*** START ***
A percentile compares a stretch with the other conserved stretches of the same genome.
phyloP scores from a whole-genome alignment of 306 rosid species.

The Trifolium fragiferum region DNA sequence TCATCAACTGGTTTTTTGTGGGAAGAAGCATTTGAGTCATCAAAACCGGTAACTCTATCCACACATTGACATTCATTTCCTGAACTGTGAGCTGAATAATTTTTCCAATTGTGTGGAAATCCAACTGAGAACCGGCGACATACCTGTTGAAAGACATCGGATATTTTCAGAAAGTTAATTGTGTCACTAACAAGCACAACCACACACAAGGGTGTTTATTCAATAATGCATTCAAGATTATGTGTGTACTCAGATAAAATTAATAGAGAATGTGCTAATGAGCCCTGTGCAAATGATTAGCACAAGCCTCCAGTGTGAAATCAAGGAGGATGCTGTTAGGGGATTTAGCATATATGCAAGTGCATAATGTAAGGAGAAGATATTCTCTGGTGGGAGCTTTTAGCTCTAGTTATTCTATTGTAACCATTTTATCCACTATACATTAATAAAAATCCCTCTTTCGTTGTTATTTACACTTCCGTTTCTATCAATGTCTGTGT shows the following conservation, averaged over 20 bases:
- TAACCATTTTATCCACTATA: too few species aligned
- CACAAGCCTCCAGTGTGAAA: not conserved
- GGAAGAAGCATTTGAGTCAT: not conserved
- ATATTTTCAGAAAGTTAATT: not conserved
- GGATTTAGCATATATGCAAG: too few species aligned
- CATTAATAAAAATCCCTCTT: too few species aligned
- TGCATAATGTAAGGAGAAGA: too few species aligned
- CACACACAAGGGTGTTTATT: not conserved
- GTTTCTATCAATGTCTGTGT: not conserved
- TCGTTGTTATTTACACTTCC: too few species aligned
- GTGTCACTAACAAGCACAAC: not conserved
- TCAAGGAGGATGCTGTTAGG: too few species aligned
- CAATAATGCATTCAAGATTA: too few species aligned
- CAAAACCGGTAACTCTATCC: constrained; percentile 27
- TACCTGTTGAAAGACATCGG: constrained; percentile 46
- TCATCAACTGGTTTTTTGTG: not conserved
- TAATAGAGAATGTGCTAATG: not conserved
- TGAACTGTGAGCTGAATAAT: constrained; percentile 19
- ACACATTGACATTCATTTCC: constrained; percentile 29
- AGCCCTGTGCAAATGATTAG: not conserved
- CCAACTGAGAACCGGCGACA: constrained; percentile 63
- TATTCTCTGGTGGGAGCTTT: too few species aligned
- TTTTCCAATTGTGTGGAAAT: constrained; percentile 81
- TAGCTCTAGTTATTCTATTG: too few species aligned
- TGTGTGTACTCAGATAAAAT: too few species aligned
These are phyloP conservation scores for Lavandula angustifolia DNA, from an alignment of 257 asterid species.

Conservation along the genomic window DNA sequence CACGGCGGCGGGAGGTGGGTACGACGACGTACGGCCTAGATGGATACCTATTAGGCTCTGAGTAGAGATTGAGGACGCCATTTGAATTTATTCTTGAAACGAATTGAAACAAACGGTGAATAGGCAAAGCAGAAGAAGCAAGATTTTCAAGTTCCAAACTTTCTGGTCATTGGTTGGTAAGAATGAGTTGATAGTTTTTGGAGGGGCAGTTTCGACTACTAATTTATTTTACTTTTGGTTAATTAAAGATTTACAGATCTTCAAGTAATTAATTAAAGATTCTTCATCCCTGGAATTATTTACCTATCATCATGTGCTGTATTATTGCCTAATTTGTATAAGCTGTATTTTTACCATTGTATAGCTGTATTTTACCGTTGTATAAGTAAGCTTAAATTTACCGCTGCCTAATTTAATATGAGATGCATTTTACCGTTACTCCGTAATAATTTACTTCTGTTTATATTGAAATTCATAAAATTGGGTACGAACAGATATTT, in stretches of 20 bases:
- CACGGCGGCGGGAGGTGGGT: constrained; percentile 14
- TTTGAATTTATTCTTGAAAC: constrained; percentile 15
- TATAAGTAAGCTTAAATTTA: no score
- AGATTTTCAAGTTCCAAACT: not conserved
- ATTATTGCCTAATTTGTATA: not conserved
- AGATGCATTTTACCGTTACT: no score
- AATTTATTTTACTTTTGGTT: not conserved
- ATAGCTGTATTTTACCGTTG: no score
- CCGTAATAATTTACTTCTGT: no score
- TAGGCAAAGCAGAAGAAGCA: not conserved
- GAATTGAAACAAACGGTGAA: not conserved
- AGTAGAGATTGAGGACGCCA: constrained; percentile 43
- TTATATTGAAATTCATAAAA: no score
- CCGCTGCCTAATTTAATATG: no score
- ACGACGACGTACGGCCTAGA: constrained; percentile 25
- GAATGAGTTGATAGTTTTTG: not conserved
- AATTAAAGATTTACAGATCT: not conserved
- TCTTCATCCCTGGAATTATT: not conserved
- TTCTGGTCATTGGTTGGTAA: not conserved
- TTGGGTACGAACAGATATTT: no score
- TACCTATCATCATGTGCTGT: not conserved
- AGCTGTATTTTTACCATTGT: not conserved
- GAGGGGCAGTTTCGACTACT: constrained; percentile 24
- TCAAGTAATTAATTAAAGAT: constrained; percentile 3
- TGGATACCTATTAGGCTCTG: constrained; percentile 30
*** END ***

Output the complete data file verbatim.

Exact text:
A percentile compares a stretch with the other conserved stretches of the same genome.
phyloP scores from a whole-genome alignment of 306 rosid species.

The Trifolium fragiferum region DNA sequence TCATCAACTGGTTTTTTGTGGGAAGAAGCATTTGAGTCATCAAAACCGGTAACTCTATCCACACATTGACATTCATTTCCTGAACTGTGAGCTGAATAATTTTTCCAATTGTGTGGAAATCCAACTGAGAACCGGCGACATACCTGTTGAAAGACATCGGATATTTTCAGAAAGTTAATTGTGTCACTAACAAGCACAACCACACACAAGGGTGTTTATTCAATAATGCATTCAAGATTATGTGTGTACTCAGATAAAATTAATAGAGAATGTGCTAATGAGCCCTGTGCAAATGATTAGCACAAGCCTCCAGTGTGAAATCAAGGAGGATGCTGTTAGGGGATTTAGCATATATGCAAGTGCATAATGTAAGGAGAAGATATTCTCTGGTGGGAGCTTTTAGCTCTAGTTATTCTATTGTAACCATTTTATCCACTATACATTAATAAAAATCCCTCTTTCGTTGTTATTTACACTTCCGTTTCTATCAATGTCTGTGT shows the following conservation, averaged over 20 bases:
- TAACCATTTTATCCACTATA: too few species aligned
- CACAAGCCTCCAGTGTGAAA: not conserved
- GGAAGAAGCATTTGAGTCAT: not conserved
- ATATTTTCAGAAAGTTAATT: not conserved
- GGATTTAGCATATATGCAAG: too few species aligned
- CATTAATAAAAATCCCTCTT: too few species aligned
- TGCATAATGTAAGGAGAAGA: too few species aligned
- CACACACAAGGGTGTTTATT: not conserved
- GTTTCTATCAATGTCTGTGT: not conserved
- TCGTTGTTATTTACACTTCC: too few species aligned
- GTGTCACTAACAAGCACAAC: not conserved
- TCAAGGAGGATGCTGTTAGG: too few species aligned
- CAATAATGCATTCAAGATTA: too few species aligned
- CAAAACCGGTAACTCTATCC: constrained; percentile 27
- TACCTGTTGAAAGACATCGG: constrained; percentile 46
- TCATCAACTGGTTTTTTGTG: not conserved
- TAATAGAGAATGTGCTAATG: not conserved
- TGAACTGTGAGCTGAATAAT: constrained; percentile 19
- ACACATTGACATTCATTTCC: constrained; percentile 29
- AGCCCTGTGCAAATGATTAG: not conserved
- CCAACTGAGAACCGGCGACA: constrained; percentile 63
- TATTCTCTGGTGGGAGCTTT: too few species aligned
- TTTTCCAATTGTGTGGAAAT: constrained; percentile 81
- TAGCTCTAGTTATTCTATTG: too few species aligned
- TGTGTGTACTCAGATAAAAT: too few species aligned
These are phyloP conservation scores for Lavandula angustifolia DNA, from an alignment of 257 asterid species.

Conservation along the genomic window DNA sequence CACGGCGGCGGGAGGTGGGTACGACGACGTACGGCCTAGATGGATACCTATTAGGCTCTGAGTAGAGATTGAGGACGCCATTTGAATTTATTCTTGAAACGAATTGAAACAAACGGTGAATAGGCAAAGCAGAAGAAGCAAGATTTTCAAGTTCCAAACTTTCTGGTCATTGGTTGGTAAGAATGAGTTGATAGTTTTTGGAGGGGCAGTTTCGACTACTAATTTATTTTACTTTTGGTTAATTAAAGATTTACAGATCTTCAAGTAATTAATTAAAGATTCTTCATCCCTGGAATTATTTACCTATCATCATGTGCTGTATTATTGCCTAATTTGTATAAGCTGTATTTTTACCATTGTATAGCTGTATTTTACCGTTGTATAAGTAAGCTTAAATTTACCGCTGCCTAATTTAATATGAGATGCATTTTACCGTTACTCCGTAATAATTTACTTCTGTTTATATTGAAATTCATAAAATTGGGTACGAACAGATATTT, in stretches of 20 bases:
- CACGGCGGCGGGAGGTGGGT: constrained; percentile 14
- TTTGAATTTATTCTTGAAAC: constrained; percentile 15
- TATAAGTAAGCTTAAATTTA: no score
- AGATTTTCAAGTTCCAAACT: not conserved
- ATTATTGCCTAATTTGTATA: not conserved
- AGATGCATTTTACCGTTACT: no score
- AATTTATTTTACTTTTGGTT: not conserved
- ATAGCTGTATTTTACCGTTG: no score
- CCGTAATAATTTACTTCTGT: no score
- TAGGCAAAGCAGAAGAAGCA: not conserved
- GAATTGAAACAAACGGTGAA: not conserved
- AGTAGAGATTGAGGACGCCA: constrained; percentile 43
- TTATATTGAAATTCATAAAA: no score
- CCGCTGCCTAATTTAATATG: no score
- ACGACGACGTACGGCCTAGA: constrained; percentile 25
- GAATGAGTTGATAGTTTTTG: not conserved
- AATTAAAGATTTACAGATCT: not conserved
- TCTTCATCCCTGGAATTATT: not conserved
- TTCTGGTCATTGGTTGGTAA: not conserved
- TTGGGTACGAACAGATATTT: no score
- TACCTATCATCATGTGCTGT: not conserved
- AGCTGTATTTTTACCATTGT: not conserved
- GAGGGGCAGTTTCGACTACT: constrained; percentile 24
- TCAAGTAATTAATTAAAGAT: constrained; percentile 3
- TGGATACCTATTAGGCTCTG: constrained; percentile 30